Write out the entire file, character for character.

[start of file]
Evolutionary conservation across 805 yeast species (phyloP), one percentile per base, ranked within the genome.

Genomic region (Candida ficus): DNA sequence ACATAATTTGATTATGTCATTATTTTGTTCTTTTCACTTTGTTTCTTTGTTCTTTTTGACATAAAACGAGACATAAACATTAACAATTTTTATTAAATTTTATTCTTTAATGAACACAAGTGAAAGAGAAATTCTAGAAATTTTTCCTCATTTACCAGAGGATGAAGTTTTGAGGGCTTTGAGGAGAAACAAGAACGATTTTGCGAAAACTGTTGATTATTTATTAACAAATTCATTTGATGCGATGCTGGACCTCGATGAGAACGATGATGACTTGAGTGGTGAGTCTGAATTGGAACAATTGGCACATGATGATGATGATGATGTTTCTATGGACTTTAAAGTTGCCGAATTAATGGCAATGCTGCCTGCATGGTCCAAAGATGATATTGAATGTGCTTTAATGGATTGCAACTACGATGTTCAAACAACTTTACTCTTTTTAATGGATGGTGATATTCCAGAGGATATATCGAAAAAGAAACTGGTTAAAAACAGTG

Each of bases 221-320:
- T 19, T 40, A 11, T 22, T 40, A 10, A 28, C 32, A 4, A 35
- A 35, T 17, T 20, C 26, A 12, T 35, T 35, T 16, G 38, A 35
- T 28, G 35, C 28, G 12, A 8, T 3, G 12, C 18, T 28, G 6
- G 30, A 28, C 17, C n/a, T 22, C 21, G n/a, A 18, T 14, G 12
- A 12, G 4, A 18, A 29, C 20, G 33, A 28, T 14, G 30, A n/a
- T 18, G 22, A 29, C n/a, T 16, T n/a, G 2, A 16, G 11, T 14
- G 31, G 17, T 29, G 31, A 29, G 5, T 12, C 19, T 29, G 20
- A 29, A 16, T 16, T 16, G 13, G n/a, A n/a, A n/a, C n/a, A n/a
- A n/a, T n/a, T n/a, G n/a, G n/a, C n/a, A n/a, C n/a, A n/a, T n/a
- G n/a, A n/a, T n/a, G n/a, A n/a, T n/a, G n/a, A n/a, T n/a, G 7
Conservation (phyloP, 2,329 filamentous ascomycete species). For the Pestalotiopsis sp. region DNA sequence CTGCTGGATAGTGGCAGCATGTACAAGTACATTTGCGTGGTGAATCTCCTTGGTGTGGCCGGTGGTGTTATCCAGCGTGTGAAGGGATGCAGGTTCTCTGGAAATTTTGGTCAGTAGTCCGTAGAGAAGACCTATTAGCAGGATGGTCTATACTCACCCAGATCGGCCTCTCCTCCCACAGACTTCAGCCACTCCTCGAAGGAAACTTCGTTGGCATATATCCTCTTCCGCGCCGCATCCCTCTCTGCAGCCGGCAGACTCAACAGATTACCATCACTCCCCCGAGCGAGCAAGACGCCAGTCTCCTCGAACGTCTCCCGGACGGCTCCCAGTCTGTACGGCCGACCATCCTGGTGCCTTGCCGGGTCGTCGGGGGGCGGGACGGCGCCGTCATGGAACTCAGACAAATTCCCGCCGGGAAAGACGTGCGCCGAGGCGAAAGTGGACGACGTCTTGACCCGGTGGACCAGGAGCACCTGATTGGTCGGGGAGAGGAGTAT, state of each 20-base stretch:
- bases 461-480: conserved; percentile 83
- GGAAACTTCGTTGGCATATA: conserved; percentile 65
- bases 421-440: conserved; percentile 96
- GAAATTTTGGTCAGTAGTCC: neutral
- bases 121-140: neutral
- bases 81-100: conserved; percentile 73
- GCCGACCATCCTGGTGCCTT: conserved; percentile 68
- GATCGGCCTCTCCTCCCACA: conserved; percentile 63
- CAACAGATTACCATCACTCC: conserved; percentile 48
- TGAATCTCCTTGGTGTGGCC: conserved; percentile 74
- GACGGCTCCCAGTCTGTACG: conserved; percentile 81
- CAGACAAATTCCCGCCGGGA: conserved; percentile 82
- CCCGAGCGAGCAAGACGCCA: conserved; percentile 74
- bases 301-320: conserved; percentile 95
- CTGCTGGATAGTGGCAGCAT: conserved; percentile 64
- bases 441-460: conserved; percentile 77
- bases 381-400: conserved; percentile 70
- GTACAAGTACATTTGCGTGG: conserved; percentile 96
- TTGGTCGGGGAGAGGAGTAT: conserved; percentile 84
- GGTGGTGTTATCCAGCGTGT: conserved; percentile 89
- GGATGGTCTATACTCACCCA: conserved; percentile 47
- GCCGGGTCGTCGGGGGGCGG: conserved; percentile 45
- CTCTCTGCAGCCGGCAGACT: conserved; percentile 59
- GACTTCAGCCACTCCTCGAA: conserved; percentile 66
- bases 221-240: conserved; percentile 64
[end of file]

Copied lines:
Evolutionary conservation across 805 yeast species (phyloP), one percentile per base, ranked within the genome.

Genomic region (Candida ficus): DNA sequence ACATAATTTGATTATGTCATTATTTTGTTCTTTTCACTTTGTTTCTTTGTTCTTTTTGACATAAAACGAGACATAAACATTAACAATTTTTATTAAATTTTATTCTTTAATGAACACAAGTGAAAGAGAAATTCTAGAAATTTTTCCTCATTTACCAGAGGATGAAGTTTTGAGGGCTTTGAGGAGAAACAAGAACGATTTTGCGAAAACTGTTGATTATTTATTAACAAATTCATTTGATGCGATGCTGGACCTCGATGAGAACGATGATGACTTGAGTGGTGAGTCTGAATTGGAACAATTGGCACATGATGATGATGATGATGTTTCTATGGACTTTAAAGTTGCCGAATTAATGGCAATGCTGCCTGCATGGTCCAAAGATGATATTGAATGTGCTTTAATGGATTGCAACTACGATGTTCAAACAACTTTACTCTTTTTAATGGATGGTGATATTCCAGAGGATATATCGAAAAAGAAACTGGTTAAAAACAGTG

Each of bases 221-320:
- T 19, T 40, A 11, T 22, T 40, A 10, A 28, C 32, A 4, A 35
- A 35, T 17, T 20, C 26, A 12, T 35, T 35, T 16, G 38, A 35
- T 28, G 35, C 28, G 12, A 8, T 3, G 12, C 18, T 28, G 6
- G 30, A 28, C 17, C n/a, T 22, C 21, G n/a, A 18, T 14, G 12
- A 12, G 4, A 18, A 29, C 20, G 33, A 28, T 14, G 30, A n/a
- T 18, G 22, A 29, C n/a, T 16, T n/a, G 2, A 16, G 11, T 14
- G 31, G 17, T 29, G 31, A 29, G 5, T 12, C 19, T 29, G 20
- A 29, A 16, T 16, T 16, G 13, G n/a, A n/a, A n/a, C n/a, A n/a
- A n/a, T n/a, T n/a, G n/a, G n/a, C n/a, A n/a, C n/a, A n/a, T n/a
- G n/a, A n/a, T n/a, G n/a, A n/a, T n/a, G n/a, A n/a, T n/a, G 7
Conservation (phyloP, 2,329 filamentous ascomycete species). For the Pestalotiopsis sp. region DNA sequence CTGCTGGATAGTGGCAGCATGTACAAGTACATTTGCGTGGTGAATCTCCTTGGTGTGGCCGGTGGTGTTATCCAGCGTGTGAAGGGATGCAGGTTCTCTGGAAATTTTGGTCAGTAGTCCGTAGAGAAGACCTATTAGCAGGATGGTCTATACTCACCCAGATCGGCCTCTCCTCCCACAGACTTCAGCCACTCCTCGAAGGAAACTTCGTTGGCATATATCCTCTTCCGCGCCGCATCCCTCTCTGCAGCCGGCAGACTCAACAGATTACCATCACTCCCCCGAGCGAGCAAGACGCCAGTCTCCTCGAACGTCTCCCGGACGGCTCCCAGTCTGTACGGCCGACCATCCTGGTGCCTTGCCGGGTCGTCGGGGGGCGGGACGGCGCCGTCATGGAACTCAGACAAATTCCCGCCGGGAAAGACGTGCGCCGAGGCGAAAGTGGACGACGTCTTGACCCGGTGGACCAGGAGCACCTGATTGGTCGGGGAGAGGAGTAT, state of each 20-base stretch:
- bases 461-480: conserved; percentile 83
- GGAAACTTCGTTGGCATATA: conserved; percentile 65
- bases 421-440: conserved; percentile 96
- GAAATTTTGGTCAGTAGTCC: neutral
- bases 121-140: neutral
- bases 81-100: conserved; percentile 73
- GCCGACCATCCTGGTGCCTT: conserved; percentile 68
- GATCGGCCTCTCCTCCCACA: conserved; percentile 63
- CAACAGATTACCATCACTCC: conserved; percentile 48
- TGAATCTCCTTGGTGTGGCC: conserved; percentile 74
- GACGGCTCCCAGTCTGTACG: conserved; percentile 81
- CAGACAAATTCCCGCCGGGA: conserved; percentile 82
- CCCGAGCGAGCAAGACGCCA: conserved; percentile 74
- bases 301-320: conserved; percentile 95
- CTGCTGGATAGTGGCAGCAT: conserved; percentile 64
- bases 441-460: conserved; percentile 77
- bases 381-400: conserved; percentile 70
- GTACAAGTACATTTGCGTGG: conserved; percentile 96
- TTGGTCGGGGAGAGGAGTAT: conserved; percentile 84
- GGTGGTGTTATCCAGCGTGT: conserved; percentile 89
- GGATGGTCTATACTCACCCA: conserved; percentile 47
- GCCGGGTCGTCGGGGGGCGG: conserved; percentile 45
- CTCTCTGCAGCCGGCAGACT: conserved; percentile 59
- GACTTCAGCCACTCCTCGAA: conserved; percentile 66
- bases 221-240: conserved; percentile 64